February 6 is the International Day of Zero Tolerance for Female Genital Mutilation (FGM) designated by the United Nations to bring awareness to the dangers of FGM and “promote the sanctity of a woman's autonomy over her body and health.” The World Health Organization estimates that more than 200 million women and girls alive today have been subjected to FGM. On this day, the Hilton Prize Coalition shines a spotlight on member Tostan, a global organization contributing to the abandonment of FGM as a component of its work to empower rural communities with sustainable development and human rights based education.
“Tostan” means “breakthrough” in the Senegalese language of Wolof. Awarded the Conrad N. Hilton Humanitarian Prize in 2007, the organization was founded in 1991 by Molly Melching, who had already spent more than a decade living and working in Senegal. Tostan’s flagship offering is the Community Empowerment Program, a three-year, human rights-based educational program offered in local languages that teaches literacy as well as values-deliberation and collective action for community led development. By empowering communities to lead their own development, Tostan has catalyzed a grassroots movement in West Africa for the promotion of human rights and the abandonment of harmful practices, including female genital cutting and child marriage. Tostan’s mission is to empower African communities to bring about sustainable development and positive social transformation based on respect for human rights, and to ensure every person—woman, man, girl, and boy—is able to live a life of dignity. As a result of this respectful, holistic approach, more than 20,000 women have been selected into leadership positions in their communities. More than 4.8 million people live in more than 8000 communities that have publicly declared an end to female genital cutting and child marriage.
Tostan’s unique approach to addressing deeply entrenched social norms and its method of organized diffusion relies on allying with religious leaders and former ritual cutters to speak out publicly about harmful practices and the need to respect the human right to health. The impact has been captured in this video, in which local imam Demba Dwara and cutter Oureye Sall share about their work helping to build the Tostan movement of dignity for all.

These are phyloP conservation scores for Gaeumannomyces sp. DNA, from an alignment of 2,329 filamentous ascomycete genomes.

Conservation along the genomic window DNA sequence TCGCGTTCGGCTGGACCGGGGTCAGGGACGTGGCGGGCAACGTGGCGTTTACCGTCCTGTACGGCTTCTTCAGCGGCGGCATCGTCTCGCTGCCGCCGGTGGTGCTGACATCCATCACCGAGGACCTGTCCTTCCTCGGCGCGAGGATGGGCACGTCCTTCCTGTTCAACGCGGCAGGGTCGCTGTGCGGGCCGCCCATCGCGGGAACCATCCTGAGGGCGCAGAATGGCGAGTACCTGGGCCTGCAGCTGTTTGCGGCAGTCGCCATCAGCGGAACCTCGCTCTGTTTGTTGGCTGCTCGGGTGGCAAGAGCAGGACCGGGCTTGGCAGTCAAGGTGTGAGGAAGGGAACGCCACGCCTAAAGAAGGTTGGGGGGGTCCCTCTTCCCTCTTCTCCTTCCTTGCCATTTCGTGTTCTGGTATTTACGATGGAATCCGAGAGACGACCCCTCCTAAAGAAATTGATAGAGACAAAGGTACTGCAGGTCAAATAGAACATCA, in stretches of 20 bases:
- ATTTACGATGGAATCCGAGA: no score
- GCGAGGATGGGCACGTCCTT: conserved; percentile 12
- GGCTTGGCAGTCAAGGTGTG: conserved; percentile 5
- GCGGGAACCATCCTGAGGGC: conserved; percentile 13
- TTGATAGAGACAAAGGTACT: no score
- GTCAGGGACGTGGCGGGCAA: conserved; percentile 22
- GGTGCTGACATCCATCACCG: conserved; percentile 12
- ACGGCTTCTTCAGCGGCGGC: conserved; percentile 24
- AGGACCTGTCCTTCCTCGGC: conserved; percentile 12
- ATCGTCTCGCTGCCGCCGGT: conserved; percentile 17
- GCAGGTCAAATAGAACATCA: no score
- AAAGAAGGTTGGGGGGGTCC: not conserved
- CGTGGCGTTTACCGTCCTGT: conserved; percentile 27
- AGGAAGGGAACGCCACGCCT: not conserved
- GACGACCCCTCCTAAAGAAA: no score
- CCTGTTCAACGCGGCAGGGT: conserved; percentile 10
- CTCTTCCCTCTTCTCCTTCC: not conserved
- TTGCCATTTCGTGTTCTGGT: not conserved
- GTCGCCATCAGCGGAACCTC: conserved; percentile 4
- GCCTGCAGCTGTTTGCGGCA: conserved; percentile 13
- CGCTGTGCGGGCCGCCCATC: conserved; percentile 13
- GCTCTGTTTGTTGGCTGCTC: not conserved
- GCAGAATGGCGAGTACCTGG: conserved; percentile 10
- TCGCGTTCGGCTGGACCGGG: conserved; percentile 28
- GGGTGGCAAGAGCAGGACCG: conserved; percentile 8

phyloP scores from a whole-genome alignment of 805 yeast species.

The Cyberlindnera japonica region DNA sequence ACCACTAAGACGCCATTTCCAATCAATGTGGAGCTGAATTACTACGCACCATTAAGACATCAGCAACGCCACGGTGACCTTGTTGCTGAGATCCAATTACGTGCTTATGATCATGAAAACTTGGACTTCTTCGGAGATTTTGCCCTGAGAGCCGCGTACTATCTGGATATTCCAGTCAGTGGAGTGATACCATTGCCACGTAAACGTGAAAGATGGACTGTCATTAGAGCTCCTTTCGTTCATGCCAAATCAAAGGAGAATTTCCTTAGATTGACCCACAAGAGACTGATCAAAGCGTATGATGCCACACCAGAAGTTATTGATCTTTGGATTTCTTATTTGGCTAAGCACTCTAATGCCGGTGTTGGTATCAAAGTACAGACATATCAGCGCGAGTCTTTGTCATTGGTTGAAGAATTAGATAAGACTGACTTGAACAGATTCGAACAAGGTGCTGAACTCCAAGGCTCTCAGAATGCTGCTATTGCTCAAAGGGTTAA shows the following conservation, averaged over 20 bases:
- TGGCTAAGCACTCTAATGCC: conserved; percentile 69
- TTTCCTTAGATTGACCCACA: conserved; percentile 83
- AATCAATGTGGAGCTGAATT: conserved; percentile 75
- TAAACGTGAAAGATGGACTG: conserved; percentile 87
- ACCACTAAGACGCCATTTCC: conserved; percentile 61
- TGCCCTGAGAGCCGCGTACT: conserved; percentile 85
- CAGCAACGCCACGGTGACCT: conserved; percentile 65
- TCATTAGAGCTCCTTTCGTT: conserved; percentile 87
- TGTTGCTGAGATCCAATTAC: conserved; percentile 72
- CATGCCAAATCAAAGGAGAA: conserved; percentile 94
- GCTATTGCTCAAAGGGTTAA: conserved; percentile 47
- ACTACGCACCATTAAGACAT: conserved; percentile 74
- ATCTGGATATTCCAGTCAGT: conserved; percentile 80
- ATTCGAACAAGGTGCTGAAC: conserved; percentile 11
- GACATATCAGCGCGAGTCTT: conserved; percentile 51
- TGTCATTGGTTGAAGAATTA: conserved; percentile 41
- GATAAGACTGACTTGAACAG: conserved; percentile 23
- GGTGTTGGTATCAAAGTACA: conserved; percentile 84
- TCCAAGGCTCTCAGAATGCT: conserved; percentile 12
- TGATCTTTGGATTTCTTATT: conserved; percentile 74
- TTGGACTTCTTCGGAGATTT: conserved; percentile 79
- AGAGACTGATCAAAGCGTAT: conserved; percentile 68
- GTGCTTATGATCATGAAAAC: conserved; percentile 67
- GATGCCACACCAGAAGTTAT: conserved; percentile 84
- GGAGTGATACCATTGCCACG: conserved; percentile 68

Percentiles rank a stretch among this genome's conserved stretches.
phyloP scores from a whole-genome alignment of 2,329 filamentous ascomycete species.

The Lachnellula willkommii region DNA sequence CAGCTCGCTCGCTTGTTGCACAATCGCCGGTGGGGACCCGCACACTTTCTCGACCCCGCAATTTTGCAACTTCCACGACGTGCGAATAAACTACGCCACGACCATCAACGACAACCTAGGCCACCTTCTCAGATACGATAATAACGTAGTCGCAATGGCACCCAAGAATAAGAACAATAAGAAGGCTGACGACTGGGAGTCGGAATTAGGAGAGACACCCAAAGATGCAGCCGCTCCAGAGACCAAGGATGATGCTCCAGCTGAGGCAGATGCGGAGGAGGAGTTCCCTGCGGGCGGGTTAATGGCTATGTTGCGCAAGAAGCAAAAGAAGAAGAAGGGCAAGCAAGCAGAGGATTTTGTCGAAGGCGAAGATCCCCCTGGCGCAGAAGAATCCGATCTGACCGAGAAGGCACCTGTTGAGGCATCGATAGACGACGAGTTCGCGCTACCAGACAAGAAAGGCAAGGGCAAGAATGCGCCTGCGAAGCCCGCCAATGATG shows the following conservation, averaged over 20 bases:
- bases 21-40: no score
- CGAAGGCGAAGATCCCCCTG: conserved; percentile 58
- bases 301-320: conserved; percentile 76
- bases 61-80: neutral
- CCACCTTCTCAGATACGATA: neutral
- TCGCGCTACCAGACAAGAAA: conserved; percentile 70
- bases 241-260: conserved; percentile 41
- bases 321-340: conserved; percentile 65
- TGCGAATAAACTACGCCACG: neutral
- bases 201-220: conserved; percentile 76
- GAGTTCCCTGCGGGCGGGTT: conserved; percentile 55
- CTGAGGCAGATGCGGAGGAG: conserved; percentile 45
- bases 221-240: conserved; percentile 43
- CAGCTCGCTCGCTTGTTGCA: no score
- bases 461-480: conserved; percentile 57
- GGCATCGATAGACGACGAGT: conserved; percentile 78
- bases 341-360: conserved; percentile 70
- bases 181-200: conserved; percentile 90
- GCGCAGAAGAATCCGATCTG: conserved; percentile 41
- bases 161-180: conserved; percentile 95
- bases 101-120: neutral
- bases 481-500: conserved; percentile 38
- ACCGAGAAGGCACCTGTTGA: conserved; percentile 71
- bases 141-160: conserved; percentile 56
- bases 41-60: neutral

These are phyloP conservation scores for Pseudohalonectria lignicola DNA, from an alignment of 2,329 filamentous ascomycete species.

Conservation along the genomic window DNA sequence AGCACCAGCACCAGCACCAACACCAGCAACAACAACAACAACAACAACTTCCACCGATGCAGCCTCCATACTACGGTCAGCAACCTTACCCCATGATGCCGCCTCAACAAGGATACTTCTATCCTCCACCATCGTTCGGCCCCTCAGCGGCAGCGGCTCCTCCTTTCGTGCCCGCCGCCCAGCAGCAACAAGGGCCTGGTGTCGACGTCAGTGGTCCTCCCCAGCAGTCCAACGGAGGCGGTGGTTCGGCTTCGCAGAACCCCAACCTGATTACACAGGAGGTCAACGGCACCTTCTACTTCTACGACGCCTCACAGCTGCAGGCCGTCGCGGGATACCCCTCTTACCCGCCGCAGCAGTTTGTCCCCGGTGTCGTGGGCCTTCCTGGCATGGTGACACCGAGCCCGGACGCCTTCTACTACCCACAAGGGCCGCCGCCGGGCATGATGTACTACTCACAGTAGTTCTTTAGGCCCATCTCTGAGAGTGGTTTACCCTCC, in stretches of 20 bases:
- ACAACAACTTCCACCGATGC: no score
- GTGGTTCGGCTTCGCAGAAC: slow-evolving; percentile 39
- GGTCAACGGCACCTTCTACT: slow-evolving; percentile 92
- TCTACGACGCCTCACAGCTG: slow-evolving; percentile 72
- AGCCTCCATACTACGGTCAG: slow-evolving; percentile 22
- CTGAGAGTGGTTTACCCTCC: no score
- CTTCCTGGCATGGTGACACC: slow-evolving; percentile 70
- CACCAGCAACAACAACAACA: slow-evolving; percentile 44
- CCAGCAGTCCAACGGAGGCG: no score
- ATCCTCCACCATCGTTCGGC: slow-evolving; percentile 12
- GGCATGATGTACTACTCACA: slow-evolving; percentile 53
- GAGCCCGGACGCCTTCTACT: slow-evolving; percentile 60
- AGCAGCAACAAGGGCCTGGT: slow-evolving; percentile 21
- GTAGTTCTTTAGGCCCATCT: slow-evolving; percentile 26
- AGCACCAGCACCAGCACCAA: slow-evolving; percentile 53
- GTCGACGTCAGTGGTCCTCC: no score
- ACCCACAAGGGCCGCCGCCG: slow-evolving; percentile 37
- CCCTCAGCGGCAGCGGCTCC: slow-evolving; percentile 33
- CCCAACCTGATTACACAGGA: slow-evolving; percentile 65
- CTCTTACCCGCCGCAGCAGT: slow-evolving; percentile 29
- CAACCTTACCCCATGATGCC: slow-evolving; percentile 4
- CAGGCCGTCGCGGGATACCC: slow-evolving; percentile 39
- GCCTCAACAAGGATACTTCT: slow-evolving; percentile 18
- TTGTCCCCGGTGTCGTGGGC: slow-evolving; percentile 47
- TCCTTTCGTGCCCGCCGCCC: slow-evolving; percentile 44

Tostan’s Community Empowerment Program is innovative in the following ways. First, it recognizes participants as the agents and architects of community change. Next, it provides a proven strategy for addressing deeply entrenched social norms. It strengthens community members dignity and individual and collective agency. It teaches, reinforces and formalizes leadership and governance skills through Community Management Committees, which are comprised of 17 people (nine of which are women), who often continue managing community issues following the formal program.
The Tostan Training Center, which was launched in 2015, shares Tostan’s model for replicability and regional and global systems change. Since opening to external trainings in March 2015, the Tostan Training Center has served more than 210 participants, representing 81 organizations from 34 countries, including 59 religious leaders. The Tostan Training Center supports grassroots movement builders and activists from which civil society leaders have been trained in Tostan's content, participatory methodology, human rights approach and movement-building strategies.
By providing high-quality human rights based education and dignity-enhancing leadership skills that advance women and girls and whole communities, Tostan has supported the original and new leaders of the Breakthrough Generation, as well as their historic and brave decisions. This recent video, New Leaders of the Breakthrough Generation, showcases how they are bravely shaping the communities of the future.
(Photos courtesy of Tostan)